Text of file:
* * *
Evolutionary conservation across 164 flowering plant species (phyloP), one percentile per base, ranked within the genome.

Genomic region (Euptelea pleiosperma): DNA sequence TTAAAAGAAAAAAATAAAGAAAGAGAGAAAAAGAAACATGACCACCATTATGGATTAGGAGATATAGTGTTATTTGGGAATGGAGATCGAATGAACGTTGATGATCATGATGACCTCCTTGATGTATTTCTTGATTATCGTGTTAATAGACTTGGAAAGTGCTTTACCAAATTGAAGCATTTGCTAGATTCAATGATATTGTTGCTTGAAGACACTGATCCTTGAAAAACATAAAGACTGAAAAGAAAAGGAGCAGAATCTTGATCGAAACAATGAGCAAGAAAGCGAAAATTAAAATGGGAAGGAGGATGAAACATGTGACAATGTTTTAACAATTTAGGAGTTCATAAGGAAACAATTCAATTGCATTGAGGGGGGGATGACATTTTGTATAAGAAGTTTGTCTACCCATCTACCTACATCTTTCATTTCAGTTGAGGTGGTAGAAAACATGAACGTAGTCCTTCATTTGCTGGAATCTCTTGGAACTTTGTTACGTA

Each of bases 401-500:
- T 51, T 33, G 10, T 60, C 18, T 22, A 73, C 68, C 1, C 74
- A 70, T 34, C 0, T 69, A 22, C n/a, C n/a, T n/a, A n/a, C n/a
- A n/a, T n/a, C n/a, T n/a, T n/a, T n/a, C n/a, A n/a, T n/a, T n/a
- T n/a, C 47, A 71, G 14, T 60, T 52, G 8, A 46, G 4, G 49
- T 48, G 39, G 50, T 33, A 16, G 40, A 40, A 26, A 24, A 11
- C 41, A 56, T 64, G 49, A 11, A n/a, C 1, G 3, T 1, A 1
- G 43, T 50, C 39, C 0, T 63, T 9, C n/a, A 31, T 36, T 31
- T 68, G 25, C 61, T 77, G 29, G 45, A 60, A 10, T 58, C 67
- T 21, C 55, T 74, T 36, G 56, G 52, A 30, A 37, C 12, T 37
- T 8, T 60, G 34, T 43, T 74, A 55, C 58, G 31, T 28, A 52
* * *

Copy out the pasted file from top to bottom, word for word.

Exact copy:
Evolutionary conservation across 164 flowering plant species (phyloP), one percentile per base, ranked within the genome.

Genomic region (Euptelea pleiosperma): DNA sequence TTAAAAGAAAAAAATAAAGAAAGAGAGAAAAAGAAACATGACCACCATTATGGATTAGGAGATATAGTGTTATTTGGGAATGGAGATCGAATGAACGTTGATGATCATGATGACCTCCTTGATGTATTTCTTGATTATCGTGTTAATAGACTTGGAAAGTGCTTTACCAAATTGAAGCATTTGCTAGATTCAATGATATTGTTGCTTGAAGACACTGATCCTTGAAAAACATAAAGACTGAAAAGAAAAGGAGCAGAATCTTGATCGAAACAATGAGCAAGAAAGCGAAAATTAAAATGGGAAGGAGGATGAAACATGTGACAATGTTTTAACAATTTAGGAGTTCATAAGGAAACAATTCAATTGCATTGAGGGGGGGATGACATTTTGTATAAGAAGTTTGTCTACCCATCTACCTACATCTTTCATTTCAGTTGAGGTGGTAGAAAACATGAACGTAGTCCTTCATTTGCTGGAATCTCTTGGAACTTTGTTACGTA

Each of bases 401-500:
- T 51, T 33, G 10, T 60, C 18, T 22, A 73, C 68, C 1, C 74
- A 70, T 34, C 0, T 69, A 22, C n/a, C n/a, T n/a, A n/a, C n/a
- A n/a, T n/a, C n/a, T n/a, T n/a, T n/a, C n/a, A n/a, T n/a, T n/a
- T n/a, C 47, A 71, G 14, T 60, T 52, G 8, A 46, G 4, G 49
- T 48, G 39, G 50, T 33, A 16, G 40, A 40, A 26, A 24, A 11
- C 41, A 56, T 64, G 49, A 11, A n/a, C 1, G 3, T 1, A 1
- G 43, T 50, C 39, C 0, T 63, T 9, C n/a, A 31, T 36, T 31
- T 68, G 25, C 61, T 77, G 29, G 45, A 60, A 10, T 58, C 67
- T 21, C 55, T 74, T 36, G 56, G 52, A 30, A 37, C 12, T 37
- T 8, T 60, G 34, T 43, T 74, A 55, C 58, G 31, T 28, A 52